This sequence of meditations helps the soul prepare for an extraordinary event.
As Catholics, many of us are frequently tempted to view reception of the Eucharist as an ordinary event in our lives. It is something we “do” every Sunday and the only preparation we are obliged to observe is an hour’s worth of fasting.
Yet, it is much more than a simple action we routinely do each week. St. Maximilian Kolbe once said, “If angels could be jealous of men, they would be so for one reason: Holy Communion.”
Kolbe continues, addressing Jesus in a brief prayer, “You come to me and unite yourself intimately to me under the form of nourishment. Your Blood now runs in mine, Your Soul, Incarnate God, compenetrates mine, giving courage and support. What miracles! Who would have ever imagined such!”
The reception of Holy Communion is an extraordinary event and some in the past took great care to prepare for it. For example, in a Catholic prayer book published in Dublin in 1883, there was detailed a custom of preparing for Holy Communion over a period of three days. This allowed the soul to acknowledge what was going to occur at the next Mass and prepare with love and devotion.
Below is a selection from that prayer book, including brief meditations for each day before receiving the Holy Eucharist.
If our faith were lively, we should be so convinced of this truth, that the prospect of a Communion would fill us with transports of joy: we would long for the happy day which was to unite us to Jesus Christ, and be so completely occupied with the expectation of such a blessing, as to become almost insensible to all other enjoyments. To produce those sentiments in your heart, you need but reflect on a few of the advantages of a good Communion. Consider that this most holy Sacrament increases and preserves grace, which is the life of the soul; it enlightens the mind with the brightest light; inflames the heart with the sacred fire of charity; it points out and makes us love our duties; it strengthens us to fulfill them; it moderates the violence of passion, and it penetrates the soul with such sweet and holy peace, as must be felt to be understood. To say all in one word, a worthy Communion unites us so intimately to God, and procures for us such an abundant infusion of his gifts and graces, as caused a father of the Church to say, that “a single Communion would suffice to make a saint.”
O my good God! if I really felt how delightful it is to be united to thee, how soon would I despise every other pleasure, and sigh after thee alone, for whom alone I was created. Thou knowest that I desire at least to receive thee worthily; deign then to penetrate my soul with respect and love, that I may so fervently prepare for thy heavenly visit, as never to find death in the fountain of life.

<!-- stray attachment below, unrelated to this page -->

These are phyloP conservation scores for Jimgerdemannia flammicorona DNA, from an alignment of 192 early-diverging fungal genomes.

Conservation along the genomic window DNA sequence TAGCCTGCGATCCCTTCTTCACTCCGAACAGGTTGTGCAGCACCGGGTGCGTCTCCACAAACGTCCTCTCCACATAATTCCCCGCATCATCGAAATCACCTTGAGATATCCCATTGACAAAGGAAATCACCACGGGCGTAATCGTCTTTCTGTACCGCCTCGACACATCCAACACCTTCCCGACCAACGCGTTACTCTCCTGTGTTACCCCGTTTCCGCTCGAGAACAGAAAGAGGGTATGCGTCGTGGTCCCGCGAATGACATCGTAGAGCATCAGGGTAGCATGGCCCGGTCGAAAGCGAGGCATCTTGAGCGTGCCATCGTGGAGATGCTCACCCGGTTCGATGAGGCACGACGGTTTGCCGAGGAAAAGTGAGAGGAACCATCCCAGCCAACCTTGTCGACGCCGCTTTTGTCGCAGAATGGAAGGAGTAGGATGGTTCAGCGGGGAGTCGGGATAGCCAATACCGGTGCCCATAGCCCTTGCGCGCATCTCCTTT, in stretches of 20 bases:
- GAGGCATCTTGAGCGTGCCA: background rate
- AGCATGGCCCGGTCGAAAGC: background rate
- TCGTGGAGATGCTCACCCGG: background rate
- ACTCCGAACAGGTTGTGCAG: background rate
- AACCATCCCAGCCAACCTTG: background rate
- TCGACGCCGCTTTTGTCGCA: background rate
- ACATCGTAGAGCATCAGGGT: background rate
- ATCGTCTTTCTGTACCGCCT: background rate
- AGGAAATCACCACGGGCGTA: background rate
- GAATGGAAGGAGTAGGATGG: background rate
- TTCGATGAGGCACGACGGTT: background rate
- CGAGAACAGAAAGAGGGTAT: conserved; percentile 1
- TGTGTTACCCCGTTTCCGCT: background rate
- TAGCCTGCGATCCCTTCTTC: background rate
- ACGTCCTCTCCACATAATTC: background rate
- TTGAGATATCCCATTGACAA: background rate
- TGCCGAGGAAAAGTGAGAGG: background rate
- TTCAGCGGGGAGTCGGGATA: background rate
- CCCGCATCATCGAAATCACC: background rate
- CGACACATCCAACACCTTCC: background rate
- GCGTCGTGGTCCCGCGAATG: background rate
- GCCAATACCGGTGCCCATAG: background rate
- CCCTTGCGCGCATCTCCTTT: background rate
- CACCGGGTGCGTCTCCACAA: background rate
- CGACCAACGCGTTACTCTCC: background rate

Consider, seriously, that after Jesus had been in agony three hours [on the cross]; after he had proved the efficacy of his sacred Blood, by the wonderful conversion of a great criminal, and expressed his ardent thirst for the conversion of all men, he expired … examine your heart at the foot of the cross, and see all that so great an example demands from you … Does not the hard bed of the cross condemn your attachment to your own ease, and your horror of the least inconvenience? Can you reflect on such divine patience, meekness, and charity, without detesting your fretful, uncharitable conduct towards your fellow-creatures, your irritable and untractable temper? The silence of Jesus is a miracle of meekness: have you imitated it when undeservedly or even justly reproved? … Resolve, then, generously to make a friend of Him, who will one day be your judge, and henceforward never to look on a crucifix without thinking of your obligation to imitate the virtues of your crucified Lord.
O my merciful Redeemer! prostrate in spirit at the foot of thy cross, I thank thee for all thou hast done and suffered for my salvation. I beg of thee, by the efficacy of thy precious blood, to soften the obduracy of my heart, and strengthen my will, that I may faithfully do all that thou requires.
Consider why did Jesus Christ resolve to remain on our altars to the end of time, in a state of degradation and obscurity? Because he loves you too much, to leave you an orphan. “Why does he conceal his adorable majesty, his divinity, and even his humanity, in this sacrament?” It is, as St. Bernard says, “that the excess of his love alone may appear, and that the splendour of his glory may not deter you from approaching him with confidence.” Why will this divine victim of love descend from heaven to-morrow, and renew the oblation of himself on our altars? To give you in his precious body and blood the most amazing proof of his tenderness, and to afford you by his actual presence a favourable opportunity of asking and receiving whatever you desire, that your joy may be complete.
O eternal beauty! Too late have I known thee. O infinite goodness! Too late have I loved thee. Ah! my good God! thou didst form my heart, thou alone canst inflame its affections. I beg of thee, by all the love thou hast ever felt for man ; and in particular, by that infinite charity which invites me to approach thy altars, that thou wouldst give me, as the fruit of this meditation, the most lively and ardent charity. I resolve most seriously, to endeavour on my part to obtain that most precious gift, by making henceforward frequent acts of thy love—by performing all my actions through a motive of love—by detesting and avoiding, for thy love, all that displeases thee. Give efficacy. O Lord! to these resolutions, for on thee alone I depend; thou art the God in whom I firmly believe; thou art the foundation of my hope, and the only worthy object of my love.